These strategies may reduce energy consumption by up to 20 percent for poorly insulated homes. However, for under-insulated homes and businesses, the incremental benefits of adding insulation quickly diminish compared to the cost, and it is very challenging to identify acceptable insulating strategies that make economic sense.

A.5 Summary of Prior Study Results As noted, this project directly supports the GTI white paper7 and the recent American Gas Foundation (AGF) direct gas use study by providing additional evidence and credibility of the benefits of direct gas use. The white paper promotes direct gas, substitution of less-efficient gas appliances, methane leakage reduction, expansion of the NGV market, and biogas for pipeline gas. Projected CO2 savings by 2030 are on the order of 369-554 million metric tons per year. The near-term direct gas use and less- efficient appliance substitution strategy alone results in a CO2 savings of 233-350 million metric tons of CO2 per year, and energy savings of about 3.9 quadrillion Btus per year.

The AGF direct gas use study8 shows by 2030 emissions reductions for the reference direct gas use case of over 200 million metric tons of CO2 per year, avoided new power plants of 63-80 GWe, and energy savings of 1.25-2.0 quads. The 2009 McKinsey worldwide study9 shows negative net costs for most residential and commercial space and water heating retrofits. For instance, residential water heating replacement is shown at -40 to - 60 Euros per tonne of CO2, (-$52 to -$78 per tonne). 7 Gas Technology Institute, “A Lower-Cost Option for Substantial Carbon Dioxide Emission Reductions in the U.S.”, April 2009, available from GTI at www.gastechnology.org.

8 American Gas Foundation, “Direct Use of Natural Gas: Implications for Power Generation, Energy Efficiency, and Carbon Emissions, April 2008, Black & Veatch, available from A.G.A. at www.aga.org.

Validation of Direct Natural Gas Use to Reduce CO2 Emissions Page 34 The 2007 McKinsey U.S. study10 showed residential water heater net costs of -$20/tonne of CO2. Combined Heat and Power potential of about 120 MM tonnes CO2 per year was indicated for the residential and commercial markets. A.6 Model Results A.6.1 Shipments Figure A-2 and Figure A-3show shipments of natural gas space heating appliances grow by one million units from the Reference Case for PR3 due to economic incentives, reduced bias, and increase in efficiency due to R&D.

In the AE50 case, aggressive electric marketing due to economic incentives, disincentives and reduced bias toward electric equipment cause a reduction in gas space heating shipments by over 50%. Electric radiant space heating shipments show a complementary pattern. Figure A-4 and Figure A-5 show that natural gas heat pump shipments are enabled by increased R&D investment in Scenario PR2 and PR3 and zero in all other cases. Electric heat pump shipments increase in PR1 due to economic disincentives toward electric resistance heating and are reduced for PR2 and PR3. Electric heat pump shipments increase in AE50 due to the shift in subsidy and bias towards electric equipment in that scenario.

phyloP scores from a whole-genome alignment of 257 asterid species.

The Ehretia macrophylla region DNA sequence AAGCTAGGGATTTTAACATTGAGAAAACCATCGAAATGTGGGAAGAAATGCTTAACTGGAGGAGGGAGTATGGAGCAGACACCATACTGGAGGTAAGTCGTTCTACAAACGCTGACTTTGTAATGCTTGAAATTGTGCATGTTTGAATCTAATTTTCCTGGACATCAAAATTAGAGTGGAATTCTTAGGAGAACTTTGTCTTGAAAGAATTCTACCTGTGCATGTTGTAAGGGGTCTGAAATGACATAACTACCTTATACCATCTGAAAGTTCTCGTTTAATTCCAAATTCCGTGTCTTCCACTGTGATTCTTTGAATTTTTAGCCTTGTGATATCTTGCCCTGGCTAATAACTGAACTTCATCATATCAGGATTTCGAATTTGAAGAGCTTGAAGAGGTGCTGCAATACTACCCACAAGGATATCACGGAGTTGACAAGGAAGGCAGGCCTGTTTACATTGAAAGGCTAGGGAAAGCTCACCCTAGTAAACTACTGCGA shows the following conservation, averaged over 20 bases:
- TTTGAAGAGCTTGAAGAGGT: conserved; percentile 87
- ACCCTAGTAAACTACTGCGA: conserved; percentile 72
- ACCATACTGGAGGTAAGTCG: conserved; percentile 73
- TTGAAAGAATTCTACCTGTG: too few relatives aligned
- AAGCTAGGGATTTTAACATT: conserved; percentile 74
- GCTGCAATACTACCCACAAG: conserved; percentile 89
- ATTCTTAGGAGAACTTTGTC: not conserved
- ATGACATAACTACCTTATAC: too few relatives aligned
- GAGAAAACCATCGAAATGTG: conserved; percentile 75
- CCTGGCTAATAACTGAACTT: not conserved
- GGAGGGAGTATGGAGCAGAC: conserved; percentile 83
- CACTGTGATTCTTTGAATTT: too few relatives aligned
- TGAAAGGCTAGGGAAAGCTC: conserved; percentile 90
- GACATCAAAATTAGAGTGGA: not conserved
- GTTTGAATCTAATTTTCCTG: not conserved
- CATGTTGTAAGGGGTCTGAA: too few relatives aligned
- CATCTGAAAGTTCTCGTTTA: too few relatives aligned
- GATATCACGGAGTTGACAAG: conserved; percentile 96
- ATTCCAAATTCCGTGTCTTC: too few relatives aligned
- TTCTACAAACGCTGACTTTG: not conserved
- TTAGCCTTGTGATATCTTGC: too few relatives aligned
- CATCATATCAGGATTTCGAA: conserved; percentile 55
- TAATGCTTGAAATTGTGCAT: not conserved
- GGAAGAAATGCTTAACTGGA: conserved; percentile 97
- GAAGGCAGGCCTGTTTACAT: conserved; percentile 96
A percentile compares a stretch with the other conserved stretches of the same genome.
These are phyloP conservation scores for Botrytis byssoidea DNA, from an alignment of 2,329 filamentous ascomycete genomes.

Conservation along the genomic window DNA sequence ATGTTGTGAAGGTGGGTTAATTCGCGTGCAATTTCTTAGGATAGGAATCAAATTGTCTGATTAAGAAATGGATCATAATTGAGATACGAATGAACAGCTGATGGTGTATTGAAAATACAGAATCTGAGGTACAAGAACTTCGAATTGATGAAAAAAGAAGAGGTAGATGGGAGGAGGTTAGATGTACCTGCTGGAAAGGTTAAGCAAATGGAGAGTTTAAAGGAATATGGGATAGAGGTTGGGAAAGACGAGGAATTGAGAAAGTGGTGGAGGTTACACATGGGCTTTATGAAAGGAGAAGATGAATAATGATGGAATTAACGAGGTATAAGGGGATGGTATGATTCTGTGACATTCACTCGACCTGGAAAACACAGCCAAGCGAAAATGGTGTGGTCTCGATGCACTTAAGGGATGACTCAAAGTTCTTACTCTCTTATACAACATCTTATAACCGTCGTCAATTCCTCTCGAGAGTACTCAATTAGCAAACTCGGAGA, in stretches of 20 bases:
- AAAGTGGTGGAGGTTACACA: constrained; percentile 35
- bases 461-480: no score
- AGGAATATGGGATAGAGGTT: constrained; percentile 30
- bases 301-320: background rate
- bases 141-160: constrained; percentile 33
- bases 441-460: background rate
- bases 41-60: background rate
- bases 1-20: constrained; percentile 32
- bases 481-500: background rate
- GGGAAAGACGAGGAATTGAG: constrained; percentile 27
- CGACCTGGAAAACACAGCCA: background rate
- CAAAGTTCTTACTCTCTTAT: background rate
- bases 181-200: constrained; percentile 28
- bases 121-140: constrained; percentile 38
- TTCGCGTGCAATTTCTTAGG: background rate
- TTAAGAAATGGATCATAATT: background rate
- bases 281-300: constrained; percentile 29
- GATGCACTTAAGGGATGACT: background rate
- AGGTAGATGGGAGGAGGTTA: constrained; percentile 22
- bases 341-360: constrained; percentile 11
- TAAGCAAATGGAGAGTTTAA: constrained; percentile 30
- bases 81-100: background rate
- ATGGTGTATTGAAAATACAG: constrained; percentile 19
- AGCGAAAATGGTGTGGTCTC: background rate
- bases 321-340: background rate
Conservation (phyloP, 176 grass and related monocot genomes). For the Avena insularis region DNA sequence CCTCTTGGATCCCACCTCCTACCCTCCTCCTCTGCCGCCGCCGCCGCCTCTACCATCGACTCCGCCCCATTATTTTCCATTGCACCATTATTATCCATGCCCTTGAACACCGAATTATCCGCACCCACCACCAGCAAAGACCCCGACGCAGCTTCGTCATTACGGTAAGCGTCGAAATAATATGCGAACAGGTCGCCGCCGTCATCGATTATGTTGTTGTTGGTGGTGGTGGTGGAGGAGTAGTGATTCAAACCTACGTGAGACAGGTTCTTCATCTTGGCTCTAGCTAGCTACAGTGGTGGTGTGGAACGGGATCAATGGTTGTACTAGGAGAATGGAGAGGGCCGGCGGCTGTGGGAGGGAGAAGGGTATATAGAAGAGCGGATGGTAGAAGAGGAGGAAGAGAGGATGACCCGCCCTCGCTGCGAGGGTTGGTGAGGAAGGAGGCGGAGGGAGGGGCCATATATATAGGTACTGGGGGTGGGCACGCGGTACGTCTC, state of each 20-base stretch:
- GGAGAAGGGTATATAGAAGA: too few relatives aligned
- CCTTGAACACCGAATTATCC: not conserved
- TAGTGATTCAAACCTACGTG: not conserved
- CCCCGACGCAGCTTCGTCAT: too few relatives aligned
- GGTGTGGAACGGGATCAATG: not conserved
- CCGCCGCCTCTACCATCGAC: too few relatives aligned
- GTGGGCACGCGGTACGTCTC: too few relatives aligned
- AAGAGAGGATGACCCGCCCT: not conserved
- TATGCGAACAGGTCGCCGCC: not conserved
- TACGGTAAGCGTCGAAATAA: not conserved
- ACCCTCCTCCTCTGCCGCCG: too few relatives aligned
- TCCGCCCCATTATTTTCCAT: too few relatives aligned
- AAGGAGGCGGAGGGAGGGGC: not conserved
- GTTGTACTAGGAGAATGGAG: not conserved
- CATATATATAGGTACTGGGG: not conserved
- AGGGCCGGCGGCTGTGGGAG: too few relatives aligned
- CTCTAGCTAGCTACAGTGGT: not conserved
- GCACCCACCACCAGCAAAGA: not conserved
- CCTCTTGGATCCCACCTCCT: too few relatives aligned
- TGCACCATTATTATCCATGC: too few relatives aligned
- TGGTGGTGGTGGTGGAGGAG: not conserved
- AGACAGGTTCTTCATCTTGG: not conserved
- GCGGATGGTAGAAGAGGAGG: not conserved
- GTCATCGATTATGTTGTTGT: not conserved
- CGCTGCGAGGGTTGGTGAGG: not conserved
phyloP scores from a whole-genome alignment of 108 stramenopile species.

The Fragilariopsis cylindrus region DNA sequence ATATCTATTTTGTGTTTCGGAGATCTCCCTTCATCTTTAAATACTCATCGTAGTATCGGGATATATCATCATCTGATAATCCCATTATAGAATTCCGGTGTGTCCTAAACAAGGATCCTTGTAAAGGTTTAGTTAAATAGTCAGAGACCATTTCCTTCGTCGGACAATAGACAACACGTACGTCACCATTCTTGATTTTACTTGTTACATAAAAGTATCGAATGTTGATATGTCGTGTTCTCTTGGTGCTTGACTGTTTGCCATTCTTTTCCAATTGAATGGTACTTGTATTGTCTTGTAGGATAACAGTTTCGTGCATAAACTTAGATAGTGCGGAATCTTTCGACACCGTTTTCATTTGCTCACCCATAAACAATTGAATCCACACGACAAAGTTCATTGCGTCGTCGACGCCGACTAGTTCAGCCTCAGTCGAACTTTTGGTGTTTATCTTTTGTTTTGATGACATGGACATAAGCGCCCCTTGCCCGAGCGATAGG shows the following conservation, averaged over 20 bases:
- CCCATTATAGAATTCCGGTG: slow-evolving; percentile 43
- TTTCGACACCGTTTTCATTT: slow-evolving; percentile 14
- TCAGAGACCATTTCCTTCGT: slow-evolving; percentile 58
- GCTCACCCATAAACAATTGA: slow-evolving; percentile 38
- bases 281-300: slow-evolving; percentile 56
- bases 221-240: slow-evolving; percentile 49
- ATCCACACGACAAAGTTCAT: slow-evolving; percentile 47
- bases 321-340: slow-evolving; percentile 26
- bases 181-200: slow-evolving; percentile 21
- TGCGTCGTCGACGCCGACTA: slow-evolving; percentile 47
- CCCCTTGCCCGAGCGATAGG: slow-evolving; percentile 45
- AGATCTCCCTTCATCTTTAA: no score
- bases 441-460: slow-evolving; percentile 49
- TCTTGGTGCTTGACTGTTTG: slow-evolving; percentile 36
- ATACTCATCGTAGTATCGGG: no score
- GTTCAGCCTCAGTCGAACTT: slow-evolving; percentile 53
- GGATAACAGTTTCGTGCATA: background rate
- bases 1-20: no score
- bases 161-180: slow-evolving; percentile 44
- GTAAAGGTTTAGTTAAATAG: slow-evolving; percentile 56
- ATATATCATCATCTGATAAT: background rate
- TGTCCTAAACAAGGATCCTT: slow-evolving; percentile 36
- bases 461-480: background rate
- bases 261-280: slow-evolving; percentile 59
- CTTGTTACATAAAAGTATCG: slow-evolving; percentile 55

Figure A-6 and Figure A-7 show that natural gas water heater shipments increase from 1 to 3 million units per year, growing more in the latter years of the simulation, for PR2 where there is a change in bias and an economic disincentive toward electric water heating. Natural gas water heater shipments decline a similar amount in AE50 due to the opposite bias and incentive. Electric water heaters follow a complementary pattern. 9 McKinsey & Company, “Pathways to a Low-Carbon Economy: Version 2 of the Global Greenhouse Gas Abatement Cost Curve”, 10 McKinsey & Company, “Reducing U.S. Greenhouse Gas Emissions: How Much at What Cost?”,Executive Report, December 2007

Validation of Direct Natural Gas Use to Reduce CO2 Emissions Page 35 Figure A-2 Natural Gas Space Heating Shipments Figure A-3 Electric Radiant Space Heating Shipments

Validation of Direct Natural Gas Use to Reduce CO2 Emissions Page 36 Figure A-4 Natural Gas Heat Pump Shipments Figure A-5 Electric Heat Pump Space Heating Shipments

Validation of Direct Natural Gas Use to Reduce CO2 Emissions Page 37 Figure A-6 Natural Gas Water Heater Shipments Figure A-7 Electric Water Heater Shipments

Validation of Direct Natural Gas Use to Reduce CO2 Emissions Page 38 A.6.2 Installed Stock Figure A-8 shows the cumulative impact of appliance shipments on installed stock follows from changes in space heating equipment shipments.

Natural gas furnace stock grows by 0-12 million units above the Reference Case by 2030 for all scenarios except AE50. In the case of AE50, furnace stock would decline to approximately half of the current installed base in that time frame. Figure A-9 and Figure A-10 show the impact of the scenarios on electric space heating equipment stock. Electric resistance space heating stock grows or declines by 10 million units, or about 40%, depending on the scenario. Electric heat pump stock grows under all scenarios, the larger growth under AE50 where significant incentives are applied.

25 35 45 55 65 75 85 95 2005 2010 2015 2020 2025 2030 Natural Gas Furnace Stock Reference Case PR1 PR2 PR3 AE50 Million Units Figure A-8 Natural Gas Furnaces Stock

Validation of Direct Natural Gas Use to Reduce CO2 Emissions Page 39 10 15 20 25 30 35 40 2005 2010 2015 2020 2025 2030 Electric Resistance Space Heating Stock Reference Case PR1 PR2 PR3 AE50 Million Units Figure A-9 Electric Resistance Space Heating Stock 5 15 25 35 45 55 65 75 2005 2010 2015 2020 2025 2030 Electric Heat Pump Stock Reference Case PR1 PR2 PR3 AE50 Million Units Figure A-10 Electric Heat Pump Stock